Adoptive T Cell Therapy Targeting Different Gene Products Reveals Diverse and Context-Dependent Immune Evasion in Melanoma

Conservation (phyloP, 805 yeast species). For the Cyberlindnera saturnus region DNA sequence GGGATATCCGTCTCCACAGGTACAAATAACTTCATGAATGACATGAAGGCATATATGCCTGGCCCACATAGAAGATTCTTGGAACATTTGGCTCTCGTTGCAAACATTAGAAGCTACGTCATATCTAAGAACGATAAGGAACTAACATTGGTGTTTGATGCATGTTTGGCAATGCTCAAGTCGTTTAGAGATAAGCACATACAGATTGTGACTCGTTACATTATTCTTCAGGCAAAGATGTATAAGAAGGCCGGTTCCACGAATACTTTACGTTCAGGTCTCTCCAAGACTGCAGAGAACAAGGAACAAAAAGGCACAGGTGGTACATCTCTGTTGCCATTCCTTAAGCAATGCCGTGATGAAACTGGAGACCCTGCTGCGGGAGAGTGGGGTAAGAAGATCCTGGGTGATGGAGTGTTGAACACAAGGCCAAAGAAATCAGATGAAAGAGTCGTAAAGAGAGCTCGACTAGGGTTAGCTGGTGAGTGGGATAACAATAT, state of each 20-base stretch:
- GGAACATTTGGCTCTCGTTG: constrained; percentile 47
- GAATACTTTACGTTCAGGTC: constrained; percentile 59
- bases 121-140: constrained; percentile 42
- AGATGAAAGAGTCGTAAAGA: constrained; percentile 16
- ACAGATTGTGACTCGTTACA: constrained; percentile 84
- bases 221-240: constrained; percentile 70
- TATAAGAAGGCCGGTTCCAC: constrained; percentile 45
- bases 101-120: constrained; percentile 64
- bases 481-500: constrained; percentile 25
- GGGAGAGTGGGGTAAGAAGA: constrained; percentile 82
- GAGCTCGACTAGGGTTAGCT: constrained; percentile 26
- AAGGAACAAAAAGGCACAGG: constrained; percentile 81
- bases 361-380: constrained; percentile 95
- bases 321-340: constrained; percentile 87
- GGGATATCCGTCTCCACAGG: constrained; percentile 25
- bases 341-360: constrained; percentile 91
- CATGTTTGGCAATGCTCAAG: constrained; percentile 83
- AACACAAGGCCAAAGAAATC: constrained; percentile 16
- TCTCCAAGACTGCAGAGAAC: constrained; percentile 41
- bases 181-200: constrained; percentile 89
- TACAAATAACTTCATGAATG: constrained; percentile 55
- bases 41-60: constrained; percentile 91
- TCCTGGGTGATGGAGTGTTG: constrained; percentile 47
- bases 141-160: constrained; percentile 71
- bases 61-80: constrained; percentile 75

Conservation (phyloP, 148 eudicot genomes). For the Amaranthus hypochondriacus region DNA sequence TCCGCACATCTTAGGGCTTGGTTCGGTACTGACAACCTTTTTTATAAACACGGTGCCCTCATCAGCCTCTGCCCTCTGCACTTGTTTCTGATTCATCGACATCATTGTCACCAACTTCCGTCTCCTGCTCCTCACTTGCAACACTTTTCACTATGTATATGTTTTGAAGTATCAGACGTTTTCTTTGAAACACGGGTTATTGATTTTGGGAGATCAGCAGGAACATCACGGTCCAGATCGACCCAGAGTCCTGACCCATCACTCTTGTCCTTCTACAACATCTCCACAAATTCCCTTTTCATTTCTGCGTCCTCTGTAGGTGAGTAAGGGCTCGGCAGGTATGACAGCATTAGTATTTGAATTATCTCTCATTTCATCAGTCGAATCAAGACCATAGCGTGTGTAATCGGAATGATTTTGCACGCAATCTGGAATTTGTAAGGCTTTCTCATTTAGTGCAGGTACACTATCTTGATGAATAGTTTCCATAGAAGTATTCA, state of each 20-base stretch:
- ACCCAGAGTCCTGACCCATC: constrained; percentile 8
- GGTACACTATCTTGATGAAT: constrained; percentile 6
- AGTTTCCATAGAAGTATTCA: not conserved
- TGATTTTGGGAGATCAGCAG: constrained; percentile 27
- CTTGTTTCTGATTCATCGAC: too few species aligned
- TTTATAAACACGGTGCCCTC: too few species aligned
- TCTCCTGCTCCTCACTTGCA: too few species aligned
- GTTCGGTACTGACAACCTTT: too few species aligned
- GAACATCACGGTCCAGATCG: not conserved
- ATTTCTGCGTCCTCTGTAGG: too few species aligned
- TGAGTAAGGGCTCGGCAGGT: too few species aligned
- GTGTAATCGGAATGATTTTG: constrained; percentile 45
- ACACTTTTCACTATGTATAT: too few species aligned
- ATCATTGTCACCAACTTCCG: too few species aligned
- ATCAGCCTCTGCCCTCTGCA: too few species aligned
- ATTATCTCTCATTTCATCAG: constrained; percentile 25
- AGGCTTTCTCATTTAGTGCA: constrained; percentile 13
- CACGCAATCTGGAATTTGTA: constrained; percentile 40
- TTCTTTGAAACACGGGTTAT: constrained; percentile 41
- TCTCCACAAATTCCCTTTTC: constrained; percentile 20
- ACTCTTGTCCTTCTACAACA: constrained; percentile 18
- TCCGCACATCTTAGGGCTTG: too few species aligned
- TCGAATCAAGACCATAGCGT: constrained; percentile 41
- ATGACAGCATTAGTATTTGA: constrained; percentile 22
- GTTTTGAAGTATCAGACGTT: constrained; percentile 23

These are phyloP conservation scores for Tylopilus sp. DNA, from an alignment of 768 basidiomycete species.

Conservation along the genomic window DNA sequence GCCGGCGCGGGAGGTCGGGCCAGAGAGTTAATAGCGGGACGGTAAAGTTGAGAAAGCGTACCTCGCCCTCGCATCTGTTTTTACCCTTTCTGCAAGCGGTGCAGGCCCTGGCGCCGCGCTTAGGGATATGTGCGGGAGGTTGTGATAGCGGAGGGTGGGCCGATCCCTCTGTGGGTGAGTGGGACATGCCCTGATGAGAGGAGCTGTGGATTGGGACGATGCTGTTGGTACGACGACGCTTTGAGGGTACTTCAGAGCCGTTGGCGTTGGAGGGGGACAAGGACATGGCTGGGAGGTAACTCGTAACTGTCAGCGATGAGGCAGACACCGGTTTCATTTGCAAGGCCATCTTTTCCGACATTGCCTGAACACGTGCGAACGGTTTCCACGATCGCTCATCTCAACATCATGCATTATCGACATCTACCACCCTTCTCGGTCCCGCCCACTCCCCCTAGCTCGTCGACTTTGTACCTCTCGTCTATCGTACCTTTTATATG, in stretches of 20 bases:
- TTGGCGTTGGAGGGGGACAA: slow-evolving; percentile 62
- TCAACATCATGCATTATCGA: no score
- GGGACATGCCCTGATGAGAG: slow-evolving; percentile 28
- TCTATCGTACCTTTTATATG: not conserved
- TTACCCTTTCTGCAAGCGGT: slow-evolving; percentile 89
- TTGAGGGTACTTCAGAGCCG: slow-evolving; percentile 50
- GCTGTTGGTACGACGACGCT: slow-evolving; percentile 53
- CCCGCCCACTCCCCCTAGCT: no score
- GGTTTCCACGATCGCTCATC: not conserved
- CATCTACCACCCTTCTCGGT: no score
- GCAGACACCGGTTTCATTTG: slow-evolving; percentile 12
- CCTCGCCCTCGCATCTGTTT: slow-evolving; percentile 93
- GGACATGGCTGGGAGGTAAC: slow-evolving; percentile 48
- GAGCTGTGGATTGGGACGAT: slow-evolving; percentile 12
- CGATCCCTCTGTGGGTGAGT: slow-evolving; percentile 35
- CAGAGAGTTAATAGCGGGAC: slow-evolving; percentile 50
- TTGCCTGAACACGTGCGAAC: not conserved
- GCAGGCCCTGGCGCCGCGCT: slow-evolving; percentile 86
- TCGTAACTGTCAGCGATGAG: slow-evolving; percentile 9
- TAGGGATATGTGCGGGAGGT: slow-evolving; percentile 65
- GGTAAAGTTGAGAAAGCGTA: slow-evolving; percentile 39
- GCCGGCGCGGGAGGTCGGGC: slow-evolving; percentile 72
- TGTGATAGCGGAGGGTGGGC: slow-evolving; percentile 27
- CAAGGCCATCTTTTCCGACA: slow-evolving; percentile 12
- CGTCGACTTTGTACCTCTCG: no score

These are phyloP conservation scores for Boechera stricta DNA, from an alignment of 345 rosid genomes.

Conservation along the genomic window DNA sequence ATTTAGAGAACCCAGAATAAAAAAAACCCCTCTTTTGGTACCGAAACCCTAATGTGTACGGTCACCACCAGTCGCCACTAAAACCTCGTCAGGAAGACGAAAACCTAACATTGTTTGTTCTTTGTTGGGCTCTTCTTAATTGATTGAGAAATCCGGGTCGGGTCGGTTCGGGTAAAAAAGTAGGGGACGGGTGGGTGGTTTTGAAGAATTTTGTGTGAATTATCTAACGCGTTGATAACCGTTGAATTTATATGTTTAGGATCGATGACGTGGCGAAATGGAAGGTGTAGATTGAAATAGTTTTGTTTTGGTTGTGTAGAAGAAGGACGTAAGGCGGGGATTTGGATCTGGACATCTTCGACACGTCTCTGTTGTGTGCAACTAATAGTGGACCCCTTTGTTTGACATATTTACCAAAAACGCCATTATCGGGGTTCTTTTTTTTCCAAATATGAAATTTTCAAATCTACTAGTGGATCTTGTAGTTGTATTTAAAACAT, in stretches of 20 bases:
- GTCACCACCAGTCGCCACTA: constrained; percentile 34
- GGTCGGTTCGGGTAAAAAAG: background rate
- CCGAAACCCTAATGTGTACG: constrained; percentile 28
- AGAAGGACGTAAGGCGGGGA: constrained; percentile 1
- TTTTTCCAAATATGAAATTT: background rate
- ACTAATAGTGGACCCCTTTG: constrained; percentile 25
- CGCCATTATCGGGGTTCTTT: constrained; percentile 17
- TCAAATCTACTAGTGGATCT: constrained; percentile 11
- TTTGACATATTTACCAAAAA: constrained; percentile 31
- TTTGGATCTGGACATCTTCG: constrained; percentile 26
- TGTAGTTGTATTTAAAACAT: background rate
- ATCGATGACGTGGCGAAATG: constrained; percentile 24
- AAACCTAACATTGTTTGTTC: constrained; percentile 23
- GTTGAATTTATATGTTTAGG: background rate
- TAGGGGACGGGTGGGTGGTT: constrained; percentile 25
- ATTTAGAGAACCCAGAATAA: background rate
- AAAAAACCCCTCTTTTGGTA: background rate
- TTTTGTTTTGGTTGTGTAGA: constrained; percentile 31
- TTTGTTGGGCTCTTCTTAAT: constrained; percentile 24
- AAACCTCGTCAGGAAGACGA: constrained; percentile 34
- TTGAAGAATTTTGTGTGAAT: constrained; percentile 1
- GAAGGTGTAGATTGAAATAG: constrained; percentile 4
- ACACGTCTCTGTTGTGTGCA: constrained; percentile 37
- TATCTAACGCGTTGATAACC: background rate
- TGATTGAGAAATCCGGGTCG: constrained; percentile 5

Tumor immune escape limits durable responses to T cell therapy. Here, we examined how regulation and function of gene products that provide the target epitopes for CD8+ T cell anti-tumor immunity influence therapeutic efficacy and resistance. We used a CRISPR-Cas9-based method (CRISPitope) in syngeneic melanoma models to fuse the same model CD8+ T cell epitope to the C-termini of different endogenous gene products. Targeting melanosomal proteins or oncogenic CDK4R24C (Cyclin-dependent kinase 4) by adoptive cell transfer (ACT) of the same epitope-specific CD8+ T cells revealed diverse genetic and non-genetic immune escape mechanisms. ACT directed against melanosomal proteins, but not CDK4R24C, promoted melanoma dedifferentiation, and increased myeloid cell infiltration. CDK4R24C antigen persistence was associated with an interferon-high and T-cell-rich tumor microenvironment, allowing for immune checkpoint inhibition as salvage therapy. Thus, the choice of target antigen determines the phenotype and immune contexture of recurrent melanomas, with implications to the design of cancer immunotherapies.